Tuesday, July 18, 2006

Kunqu Opera -- The 'Mother Of 100 Operas' And An UNESCO World Heritage Art Form -- To Receive Government Support In The City Of Its Birth

"Kunqu, one of the oldest genres of opera in the world, will be protected by regulation in Suzhou, where the delicate art form originated more than 500 years ago.

The regulation will be the first of its kind made by a local government aiming to preserve a special kind of intangible cultural heritage in China. A draft regulation is awaiting approval from the city's legislature and is expected to be enacted by the end of this year.

To retain the originality of the century-old opera, Suzhou's regulations will protect the performing art of Kunqu, the stage arrangement, Kunqu's unique singing skills, and objects relating to the performance of Kunqu, including costumes, musical instruments, props, important literature, and localities.

The regulations also define the city government's responsibility to promote Kunqu in schools and universities, so as to cultivate a new generation of Kunqu audience.

Basic knowledge about the opera will be taught in elementary and secondary schools, while art schools and universities will open classes for young Kunqu fans.

In addition, the government is obliged to develop a favorable environment for Kunqu's revival by setting up special funds, arranging performances, and hosting cultural exchange activities for the opera.

Dubbed as "the mother of 100 operas," Kunqu is known for its superb artistry. It is performed in the local dialect of Kunshan of Suzhou City in eastern China Jiangsu Province and was especially favored by nobles in the Qing Dynasty (1644-1911).

However, the opera has been in decline in the 20th century, when China was jolted by the Japanese invasion and domestic war.

In 2001, Kunqu opera was listed a "masterpiece of oral and intangible heritage of humanity" by the United Nations Educational, Scientific and Cultural Organization.

The Chinese government initiated a program to rescue and rejuvenate Kunqu in 2005, planning to allocate 10 million yuan (US$1.25 million) a year to eight major Kunqu troupes in China from 2005 to 2009."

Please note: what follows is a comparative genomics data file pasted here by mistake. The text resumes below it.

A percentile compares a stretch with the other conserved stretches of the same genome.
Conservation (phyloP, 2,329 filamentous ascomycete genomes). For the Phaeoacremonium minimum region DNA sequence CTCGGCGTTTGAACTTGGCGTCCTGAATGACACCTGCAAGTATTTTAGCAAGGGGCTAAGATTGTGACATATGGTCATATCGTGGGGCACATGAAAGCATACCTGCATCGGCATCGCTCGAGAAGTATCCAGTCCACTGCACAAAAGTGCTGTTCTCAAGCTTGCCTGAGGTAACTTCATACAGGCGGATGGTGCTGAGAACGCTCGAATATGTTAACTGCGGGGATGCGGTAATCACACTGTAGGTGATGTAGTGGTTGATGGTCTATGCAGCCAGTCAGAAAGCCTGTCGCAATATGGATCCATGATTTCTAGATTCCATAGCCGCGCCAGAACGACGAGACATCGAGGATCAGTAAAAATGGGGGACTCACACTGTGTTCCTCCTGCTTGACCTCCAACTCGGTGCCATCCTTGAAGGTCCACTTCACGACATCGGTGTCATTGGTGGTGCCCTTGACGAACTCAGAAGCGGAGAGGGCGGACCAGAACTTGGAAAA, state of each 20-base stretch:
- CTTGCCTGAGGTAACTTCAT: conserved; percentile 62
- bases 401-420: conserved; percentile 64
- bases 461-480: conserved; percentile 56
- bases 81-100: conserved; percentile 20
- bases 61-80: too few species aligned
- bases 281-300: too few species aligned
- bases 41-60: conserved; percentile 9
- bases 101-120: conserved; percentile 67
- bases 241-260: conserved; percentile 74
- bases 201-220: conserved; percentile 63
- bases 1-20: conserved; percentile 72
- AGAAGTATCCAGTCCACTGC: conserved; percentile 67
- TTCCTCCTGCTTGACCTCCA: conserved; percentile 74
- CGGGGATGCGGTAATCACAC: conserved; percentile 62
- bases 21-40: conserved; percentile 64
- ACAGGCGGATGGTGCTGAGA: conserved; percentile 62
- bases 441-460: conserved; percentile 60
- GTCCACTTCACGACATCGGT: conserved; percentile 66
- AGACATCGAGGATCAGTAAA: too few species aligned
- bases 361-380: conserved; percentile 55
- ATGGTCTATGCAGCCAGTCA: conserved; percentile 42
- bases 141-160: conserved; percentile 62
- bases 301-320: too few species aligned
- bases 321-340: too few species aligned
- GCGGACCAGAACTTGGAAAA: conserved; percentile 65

Xinhua News Agency "Home of Kunqu Opera Considers Regs to Protect the Future" July 17, 2006 via china.org.cn [Official Government Briefing and Spokesperson System]


Scene from 600 year old Chinese Kunqu Opera.

While American students study Kung Fu martial arts, Chinese students will be studying Kunqu Opera.

Photo credit: Xinhua News Agency. With thanks.


UNESCO Proclamation on Masterpieces of Oral and Intangible World Heritage


Kunqu is China's oldest and one of its most influential theatrical traditions. It is performed in many areas of the country. A Kunqu play usually consists of more than 24 scenes - accompanied by arias - with a complex plot and subplots involving human or supernatural elements. The performance usually features 12 actors who employ gestures, pantomime, mock combat and acrobatics, as well as stylized dancing and singing. A small ensemble of wind and string instruments, and percussion instruments accompany the singing and stage action.

Legacies of the Kunqu theatre are librettos from the Ming and Qing periods (1644-1911). When the People's Republic of China was established in 1949, the government set up training academies for traditional theatres, as well as research institutes on traditional music and theatre. The Cultural Revolution (1966-76) suppressed these measures, and in the early 1980s, the Ministry of Culture called on all surviving Kunqu actors, as well as actors from other traditional theatres, to resume their acting careers. New actors were also recruited and trained.

Threats: The lack of a consistent programme for Kunqu performances, which, since 1990, have only been staged sporadically.

Action plan: The Opera Research Institute envisages the collection and publication of scripts, photographs, and audio and video recordings of Kunqu performances. The government plans to support th e six existing Kunqu opera houses and the training of new performers, the revival of rarely performed operas, and the organization of festivals."


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